The first hill affords lovely views back to Rossbrin Castle

The first hill affords lovely views back to Rossbrin Castle

Set off north and turn right after the boat yard and then left up the hill. As you ascend you will see the remains of old mine workings to your left. The earliest records of mining at Ballycummisk refer to 16 tons of ore raised in 1814 and 42 tons in 1815. In 1838 a shaft was sunk 20 fathoms, mainly through barytes and shale. In 1857, 174 tons of ore were sold, mainly copper. By 1861 the mine was recorded as being ‘one of the best developed and very satisfactorily worked.’ The ‘Lady’s Vein shafts’ are marked on the OS 6” map. The Ballycummisk Mining Company worked the mine from 1872. In 1878 a section down to 228 fathoms was noted, but in the same year the mine was recorded as ‘abandoned’. Nowadays some concrete pillars and the slag heap are the most visible remains of the once thriving mine-site.

Old Mine site

There are extensive views over the countryside beyond the old mines

At the top of the hill, where you will find a sign to the riding stables, turn left and head through the townland of Ballycummisk with pleasant country views to the west. Once you get to the crossroads you may see a little wayside stall selling vegetables on the honour system. If you’ve brought a backpack, this would be a good place to stock up on carrots, potatoes, or yellow tomatoes.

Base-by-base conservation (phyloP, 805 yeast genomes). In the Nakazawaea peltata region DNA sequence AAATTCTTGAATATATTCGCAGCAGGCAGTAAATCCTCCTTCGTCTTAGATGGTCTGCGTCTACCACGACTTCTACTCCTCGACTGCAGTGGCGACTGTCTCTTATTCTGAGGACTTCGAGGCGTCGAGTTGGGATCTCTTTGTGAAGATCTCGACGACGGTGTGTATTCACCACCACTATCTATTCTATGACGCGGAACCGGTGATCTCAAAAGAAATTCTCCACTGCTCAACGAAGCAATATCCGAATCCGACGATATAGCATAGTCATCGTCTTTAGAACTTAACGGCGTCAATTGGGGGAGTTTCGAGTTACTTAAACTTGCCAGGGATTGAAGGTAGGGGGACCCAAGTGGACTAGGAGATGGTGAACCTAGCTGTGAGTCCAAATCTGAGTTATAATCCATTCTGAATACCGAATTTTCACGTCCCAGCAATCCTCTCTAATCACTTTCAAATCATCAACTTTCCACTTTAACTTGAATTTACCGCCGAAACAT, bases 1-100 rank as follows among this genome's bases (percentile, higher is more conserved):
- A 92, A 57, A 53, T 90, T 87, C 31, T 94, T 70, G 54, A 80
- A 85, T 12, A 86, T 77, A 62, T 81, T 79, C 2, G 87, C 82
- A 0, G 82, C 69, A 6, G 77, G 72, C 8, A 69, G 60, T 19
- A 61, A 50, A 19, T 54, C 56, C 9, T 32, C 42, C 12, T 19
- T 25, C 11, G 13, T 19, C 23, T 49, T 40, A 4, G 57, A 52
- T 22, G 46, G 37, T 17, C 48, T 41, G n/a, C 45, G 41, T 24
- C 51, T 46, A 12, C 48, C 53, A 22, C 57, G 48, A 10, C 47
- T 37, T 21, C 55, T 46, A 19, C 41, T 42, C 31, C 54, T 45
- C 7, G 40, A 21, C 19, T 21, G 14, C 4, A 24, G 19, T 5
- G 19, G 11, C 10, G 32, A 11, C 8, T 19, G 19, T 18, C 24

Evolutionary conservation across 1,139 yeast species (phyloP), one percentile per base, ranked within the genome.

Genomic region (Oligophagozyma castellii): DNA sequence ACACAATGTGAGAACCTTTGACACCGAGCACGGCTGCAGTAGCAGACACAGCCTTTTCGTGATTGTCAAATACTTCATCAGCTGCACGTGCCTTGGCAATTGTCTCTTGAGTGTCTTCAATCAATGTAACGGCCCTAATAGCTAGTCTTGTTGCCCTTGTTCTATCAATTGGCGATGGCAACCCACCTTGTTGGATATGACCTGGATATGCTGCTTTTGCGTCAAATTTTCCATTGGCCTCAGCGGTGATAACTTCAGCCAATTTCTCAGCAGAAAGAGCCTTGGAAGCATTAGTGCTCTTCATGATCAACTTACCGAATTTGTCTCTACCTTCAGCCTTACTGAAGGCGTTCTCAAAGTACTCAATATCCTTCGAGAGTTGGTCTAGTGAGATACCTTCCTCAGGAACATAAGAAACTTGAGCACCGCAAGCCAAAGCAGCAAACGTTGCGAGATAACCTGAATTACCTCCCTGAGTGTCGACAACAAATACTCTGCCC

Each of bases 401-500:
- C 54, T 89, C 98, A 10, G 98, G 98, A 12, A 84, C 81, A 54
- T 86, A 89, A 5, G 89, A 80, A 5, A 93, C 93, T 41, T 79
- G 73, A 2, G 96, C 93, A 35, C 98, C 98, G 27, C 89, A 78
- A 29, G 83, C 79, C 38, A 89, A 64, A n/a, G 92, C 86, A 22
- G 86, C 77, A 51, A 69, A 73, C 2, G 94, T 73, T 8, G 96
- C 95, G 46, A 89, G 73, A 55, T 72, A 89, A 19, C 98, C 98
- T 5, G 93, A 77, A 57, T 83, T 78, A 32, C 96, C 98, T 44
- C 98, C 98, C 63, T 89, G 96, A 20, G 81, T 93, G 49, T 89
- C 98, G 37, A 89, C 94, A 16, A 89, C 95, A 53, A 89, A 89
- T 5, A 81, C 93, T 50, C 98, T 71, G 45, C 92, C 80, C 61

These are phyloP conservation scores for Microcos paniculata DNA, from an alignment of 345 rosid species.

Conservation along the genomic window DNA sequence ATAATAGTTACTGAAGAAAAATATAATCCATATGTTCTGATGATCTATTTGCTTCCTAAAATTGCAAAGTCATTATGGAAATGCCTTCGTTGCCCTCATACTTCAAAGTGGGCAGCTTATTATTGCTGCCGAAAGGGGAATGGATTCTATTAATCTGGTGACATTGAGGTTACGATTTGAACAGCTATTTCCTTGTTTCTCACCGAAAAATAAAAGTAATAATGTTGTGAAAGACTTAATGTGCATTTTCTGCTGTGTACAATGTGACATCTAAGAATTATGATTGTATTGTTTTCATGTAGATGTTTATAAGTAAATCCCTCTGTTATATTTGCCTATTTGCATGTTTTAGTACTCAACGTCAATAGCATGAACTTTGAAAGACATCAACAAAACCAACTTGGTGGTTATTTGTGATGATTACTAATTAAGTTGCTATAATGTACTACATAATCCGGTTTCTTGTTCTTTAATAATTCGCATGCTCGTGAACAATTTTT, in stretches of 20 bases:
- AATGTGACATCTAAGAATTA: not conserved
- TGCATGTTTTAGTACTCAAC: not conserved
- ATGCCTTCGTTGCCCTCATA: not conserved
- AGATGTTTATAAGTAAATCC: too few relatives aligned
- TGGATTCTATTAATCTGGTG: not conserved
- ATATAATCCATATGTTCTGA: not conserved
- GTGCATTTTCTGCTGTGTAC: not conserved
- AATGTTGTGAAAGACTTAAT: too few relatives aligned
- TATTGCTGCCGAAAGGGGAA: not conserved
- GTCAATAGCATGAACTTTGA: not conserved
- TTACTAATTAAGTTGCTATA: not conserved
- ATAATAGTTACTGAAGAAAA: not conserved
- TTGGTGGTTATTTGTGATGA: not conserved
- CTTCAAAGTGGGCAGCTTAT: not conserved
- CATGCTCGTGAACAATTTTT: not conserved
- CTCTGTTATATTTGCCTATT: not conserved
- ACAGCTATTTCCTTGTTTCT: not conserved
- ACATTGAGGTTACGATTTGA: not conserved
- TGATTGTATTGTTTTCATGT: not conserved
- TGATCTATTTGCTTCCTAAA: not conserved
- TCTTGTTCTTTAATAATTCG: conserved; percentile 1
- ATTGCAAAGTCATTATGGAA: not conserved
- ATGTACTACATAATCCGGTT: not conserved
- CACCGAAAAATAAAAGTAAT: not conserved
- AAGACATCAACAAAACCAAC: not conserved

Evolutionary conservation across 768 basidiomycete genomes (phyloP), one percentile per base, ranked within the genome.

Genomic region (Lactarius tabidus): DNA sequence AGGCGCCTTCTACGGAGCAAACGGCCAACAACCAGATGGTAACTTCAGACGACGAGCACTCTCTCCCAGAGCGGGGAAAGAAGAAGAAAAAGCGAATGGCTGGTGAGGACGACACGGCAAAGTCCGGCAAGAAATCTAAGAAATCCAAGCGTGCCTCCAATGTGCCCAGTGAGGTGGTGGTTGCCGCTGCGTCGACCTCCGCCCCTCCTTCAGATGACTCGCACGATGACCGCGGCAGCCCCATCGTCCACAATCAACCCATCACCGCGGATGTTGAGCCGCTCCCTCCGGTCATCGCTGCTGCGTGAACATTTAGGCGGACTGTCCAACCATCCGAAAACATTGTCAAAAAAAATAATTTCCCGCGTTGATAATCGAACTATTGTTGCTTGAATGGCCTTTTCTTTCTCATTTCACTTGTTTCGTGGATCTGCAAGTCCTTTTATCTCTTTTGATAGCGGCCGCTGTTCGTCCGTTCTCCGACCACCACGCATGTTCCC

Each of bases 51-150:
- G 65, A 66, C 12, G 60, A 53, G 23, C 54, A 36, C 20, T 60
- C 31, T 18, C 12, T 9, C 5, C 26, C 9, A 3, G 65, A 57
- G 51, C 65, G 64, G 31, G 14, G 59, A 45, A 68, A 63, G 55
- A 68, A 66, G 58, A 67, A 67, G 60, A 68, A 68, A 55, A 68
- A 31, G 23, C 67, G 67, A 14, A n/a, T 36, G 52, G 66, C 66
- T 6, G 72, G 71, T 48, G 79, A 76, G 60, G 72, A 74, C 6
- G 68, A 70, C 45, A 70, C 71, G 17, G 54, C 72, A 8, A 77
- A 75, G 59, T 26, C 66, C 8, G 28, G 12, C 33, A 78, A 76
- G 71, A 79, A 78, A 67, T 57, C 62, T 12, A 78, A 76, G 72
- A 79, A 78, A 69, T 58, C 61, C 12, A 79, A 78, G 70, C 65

Beware of the bull

Wayside StallAt this point, we recommend a detour to see the Kilbronogue wedge tomb. Turn left and walk until you reach the next crossroads. Go straight through the crossroads and a short distance on you will see a lay-by on the right side of the road. Step over the wire and find your way up the path that has been generously maintained by the landowner. In early summer this path is awash with ox-eye daisies. It meanders up through a birch plantation until you emerge in a small clearing to find the wedge tomb.

Path to wedge tomb, Kilbronogue

Like most wedge tombs, this one is orientated to the west – take a look at our post Wedge Tombs: Last of the Megaliths for lots of information on this class of Bronze Age monuments. This is a lovely example, and we are grateful to Stephen Lynch for ensuring its wellbeing and providing access to it.

Kilbronogue Wedge tomb

Retrace your steps to the second cross roads and turn left up the hill, turning right when your reach a T junction, and then take the left fork at the Y. This is a pleasant country road – farmland stretches on either side, with ruined or abandoned houses dotted here and there among the neat modern farmhouses with their colourful paint and bowery entrances.

In spring and summer the hedgerows are heady with wild flowers of every variety.